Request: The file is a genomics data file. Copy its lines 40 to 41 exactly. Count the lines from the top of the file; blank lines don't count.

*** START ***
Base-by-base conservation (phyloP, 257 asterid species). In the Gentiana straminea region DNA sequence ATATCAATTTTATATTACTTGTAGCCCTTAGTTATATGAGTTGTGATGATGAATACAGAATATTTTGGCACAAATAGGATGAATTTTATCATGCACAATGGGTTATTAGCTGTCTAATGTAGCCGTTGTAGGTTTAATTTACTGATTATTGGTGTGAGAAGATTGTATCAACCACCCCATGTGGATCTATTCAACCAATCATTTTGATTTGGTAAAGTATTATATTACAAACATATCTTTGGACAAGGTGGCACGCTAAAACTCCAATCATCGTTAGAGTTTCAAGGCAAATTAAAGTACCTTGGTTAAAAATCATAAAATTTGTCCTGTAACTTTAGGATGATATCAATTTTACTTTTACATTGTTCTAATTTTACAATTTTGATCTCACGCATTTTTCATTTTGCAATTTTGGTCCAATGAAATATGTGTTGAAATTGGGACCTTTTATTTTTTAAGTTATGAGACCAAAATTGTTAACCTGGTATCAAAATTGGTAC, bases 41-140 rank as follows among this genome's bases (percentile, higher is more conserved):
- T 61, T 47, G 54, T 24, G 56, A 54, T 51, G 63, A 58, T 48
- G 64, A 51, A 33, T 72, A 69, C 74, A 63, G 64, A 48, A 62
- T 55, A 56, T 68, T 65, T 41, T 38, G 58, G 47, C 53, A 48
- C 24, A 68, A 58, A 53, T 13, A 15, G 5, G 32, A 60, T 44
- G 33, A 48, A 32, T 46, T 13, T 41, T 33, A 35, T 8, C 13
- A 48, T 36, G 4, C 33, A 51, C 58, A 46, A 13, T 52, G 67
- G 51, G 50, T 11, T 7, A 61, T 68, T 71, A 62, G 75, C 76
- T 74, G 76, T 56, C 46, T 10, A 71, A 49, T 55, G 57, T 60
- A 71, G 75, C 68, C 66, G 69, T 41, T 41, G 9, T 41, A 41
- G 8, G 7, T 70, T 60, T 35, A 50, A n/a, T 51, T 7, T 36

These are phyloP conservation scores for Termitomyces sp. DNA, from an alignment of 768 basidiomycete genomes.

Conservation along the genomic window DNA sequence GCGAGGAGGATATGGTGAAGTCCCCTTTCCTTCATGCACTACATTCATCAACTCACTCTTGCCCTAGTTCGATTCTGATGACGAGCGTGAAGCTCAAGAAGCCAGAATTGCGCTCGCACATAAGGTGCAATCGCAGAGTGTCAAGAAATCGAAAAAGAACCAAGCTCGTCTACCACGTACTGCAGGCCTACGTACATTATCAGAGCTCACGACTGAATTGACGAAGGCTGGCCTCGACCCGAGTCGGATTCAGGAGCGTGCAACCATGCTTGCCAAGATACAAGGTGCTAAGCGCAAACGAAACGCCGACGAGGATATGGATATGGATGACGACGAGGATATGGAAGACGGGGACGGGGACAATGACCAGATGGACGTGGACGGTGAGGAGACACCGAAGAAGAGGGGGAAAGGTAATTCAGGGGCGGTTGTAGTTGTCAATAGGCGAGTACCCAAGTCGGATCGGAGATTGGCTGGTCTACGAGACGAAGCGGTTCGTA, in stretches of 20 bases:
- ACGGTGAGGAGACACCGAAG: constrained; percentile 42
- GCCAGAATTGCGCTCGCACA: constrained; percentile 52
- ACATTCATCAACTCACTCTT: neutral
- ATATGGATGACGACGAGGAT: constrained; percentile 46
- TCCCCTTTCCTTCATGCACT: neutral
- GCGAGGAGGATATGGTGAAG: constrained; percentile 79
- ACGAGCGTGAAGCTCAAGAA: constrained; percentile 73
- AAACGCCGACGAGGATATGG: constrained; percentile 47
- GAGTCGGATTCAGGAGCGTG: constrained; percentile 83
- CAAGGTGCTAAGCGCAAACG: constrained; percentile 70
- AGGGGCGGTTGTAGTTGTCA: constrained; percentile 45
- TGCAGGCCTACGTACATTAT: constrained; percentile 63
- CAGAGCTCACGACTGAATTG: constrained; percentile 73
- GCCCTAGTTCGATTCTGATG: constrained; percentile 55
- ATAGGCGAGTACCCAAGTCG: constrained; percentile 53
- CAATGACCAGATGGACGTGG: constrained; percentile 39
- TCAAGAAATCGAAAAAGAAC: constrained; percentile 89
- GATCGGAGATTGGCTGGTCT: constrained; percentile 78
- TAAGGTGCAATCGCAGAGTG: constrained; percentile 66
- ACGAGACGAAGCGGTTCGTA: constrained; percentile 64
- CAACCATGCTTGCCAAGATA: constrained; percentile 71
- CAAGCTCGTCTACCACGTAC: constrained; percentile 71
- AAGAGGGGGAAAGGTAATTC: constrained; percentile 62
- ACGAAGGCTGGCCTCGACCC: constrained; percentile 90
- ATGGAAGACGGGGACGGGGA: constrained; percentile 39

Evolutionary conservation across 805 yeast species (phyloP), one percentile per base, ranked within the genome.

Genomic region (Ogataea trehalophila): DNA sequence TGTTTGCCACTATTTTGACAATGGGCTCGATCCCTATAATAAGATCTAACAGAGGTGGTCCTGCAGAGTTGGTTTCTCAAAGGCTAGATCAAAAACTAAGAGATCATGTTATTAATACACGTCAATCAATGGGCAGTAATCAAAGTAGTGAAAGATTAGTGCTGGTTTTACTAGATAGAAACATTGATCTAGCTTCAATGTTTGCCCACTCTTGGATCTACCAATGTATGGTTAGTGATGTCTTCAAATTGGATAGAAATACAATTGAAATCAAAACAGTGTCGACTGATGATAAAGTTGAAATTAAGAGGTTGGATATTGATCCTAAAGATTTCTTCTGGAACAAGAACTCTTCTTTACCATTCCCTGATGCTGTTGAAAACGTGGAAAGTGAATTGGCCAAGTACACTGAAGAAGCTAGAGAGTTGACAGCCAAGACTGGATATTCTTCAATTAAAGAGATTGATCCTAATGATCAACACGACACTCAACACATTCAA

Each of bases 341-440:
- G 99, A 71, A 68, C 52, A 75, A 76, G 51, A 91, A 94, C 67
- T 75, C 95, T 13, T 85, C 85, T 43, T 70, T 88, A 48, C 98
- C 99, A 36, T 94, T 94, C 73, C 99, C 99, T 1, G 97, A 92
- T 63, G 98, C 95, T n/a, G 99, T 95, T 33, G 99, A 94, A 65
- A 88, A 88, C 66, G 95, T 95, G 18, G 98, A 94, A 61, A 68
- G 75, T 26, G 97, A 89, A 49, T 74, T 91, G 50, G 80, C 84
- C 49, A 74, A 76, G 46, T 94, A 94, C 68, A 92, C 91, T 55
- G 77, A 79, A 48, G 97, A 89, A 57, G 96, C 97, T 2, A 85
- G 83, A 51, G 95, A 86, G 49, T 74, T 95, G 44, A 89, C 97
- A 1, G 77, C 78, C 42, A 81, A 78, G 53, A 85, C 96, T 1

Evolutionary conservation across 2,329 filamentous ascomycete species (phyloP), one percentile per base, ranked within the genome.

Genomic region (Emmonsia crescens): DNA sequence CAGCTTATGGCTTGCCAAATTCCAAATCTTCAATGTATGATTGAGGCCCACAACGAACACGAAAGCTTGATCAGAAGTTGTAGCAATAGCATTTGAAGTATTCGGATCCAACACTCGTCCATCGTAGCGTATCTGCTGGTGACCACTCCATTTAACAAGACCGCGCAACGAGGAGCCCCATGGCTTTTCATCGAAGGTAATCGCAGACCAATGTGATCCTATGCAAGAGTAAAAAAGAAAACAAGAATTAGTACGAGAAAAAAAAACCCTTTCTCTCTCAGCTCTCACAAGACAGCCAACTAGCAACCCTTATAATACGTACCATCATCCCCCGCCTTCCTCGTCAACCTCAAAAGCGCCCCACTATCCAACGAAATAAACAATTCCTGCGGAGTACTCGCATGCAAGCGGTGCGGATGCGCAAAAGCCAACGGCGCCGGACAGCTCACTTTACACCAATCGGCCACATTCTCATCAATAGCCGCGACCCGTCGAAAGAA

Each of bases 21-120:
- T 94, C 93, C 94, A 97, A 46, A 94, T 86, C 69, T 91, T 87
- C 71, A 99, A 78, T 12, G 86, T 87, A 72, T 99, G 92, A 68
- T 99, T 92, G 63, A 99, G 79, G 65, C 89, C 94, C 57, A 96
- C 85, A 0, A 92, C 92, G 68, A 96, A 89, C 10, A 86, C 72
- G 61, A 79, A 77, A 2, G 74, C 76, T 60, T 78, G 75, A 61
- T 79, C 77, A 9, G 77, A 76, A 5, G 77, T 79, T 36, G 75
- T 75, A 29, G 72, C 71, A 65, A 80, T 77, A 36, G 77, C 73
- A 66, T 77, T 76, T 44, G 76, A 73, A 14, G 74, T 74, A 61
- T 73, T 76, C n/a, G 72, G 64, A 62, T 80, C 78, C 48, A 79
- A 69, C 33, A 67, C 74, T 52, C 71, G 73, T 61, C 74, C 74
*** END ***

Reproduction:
Genomic region (Ogataea trehalophila): DNA sequence TGTTTGCCACTATTTTGACAATGGGCTCGATCCCTATAATAAGATCTAACAGAGGTGGTCCTGCAGAGTTGGTTTCTCAAAGGCTAGATCAAAAACTAAGAGATCATGTTATTAATACACGTCAATCAATGGGCAGTAATCAAAGTAGTGAAAGATTAGTGCTGGTTTTACTAGATAGAAACATTGATCTAGCTTCAATGTTTGCCCACTCTTGGATCTACCAATGTATGGTTAGTGATGTCTTCAAATTGGATAGAAATACAATTGAAATCAAAACAGTGTCGACTGATGATAAAGTTGAAATTAAGAGGTTGGATATTGATCCTAAAGATTTCTTCTGGAACAAGAACTCTTCTTTACCATTCCCTGATGCTGTTGAAAACGTGGAAAGTGAATTGGCCAAGTACACTGAAGAAGCTAGAGAGTTGACAGCCAAGACTGGATATTCTTCAATTAAAGAGATTGATCCTAATGATCAACACGACACTCAACACATTCAA

Each of bases 341-440: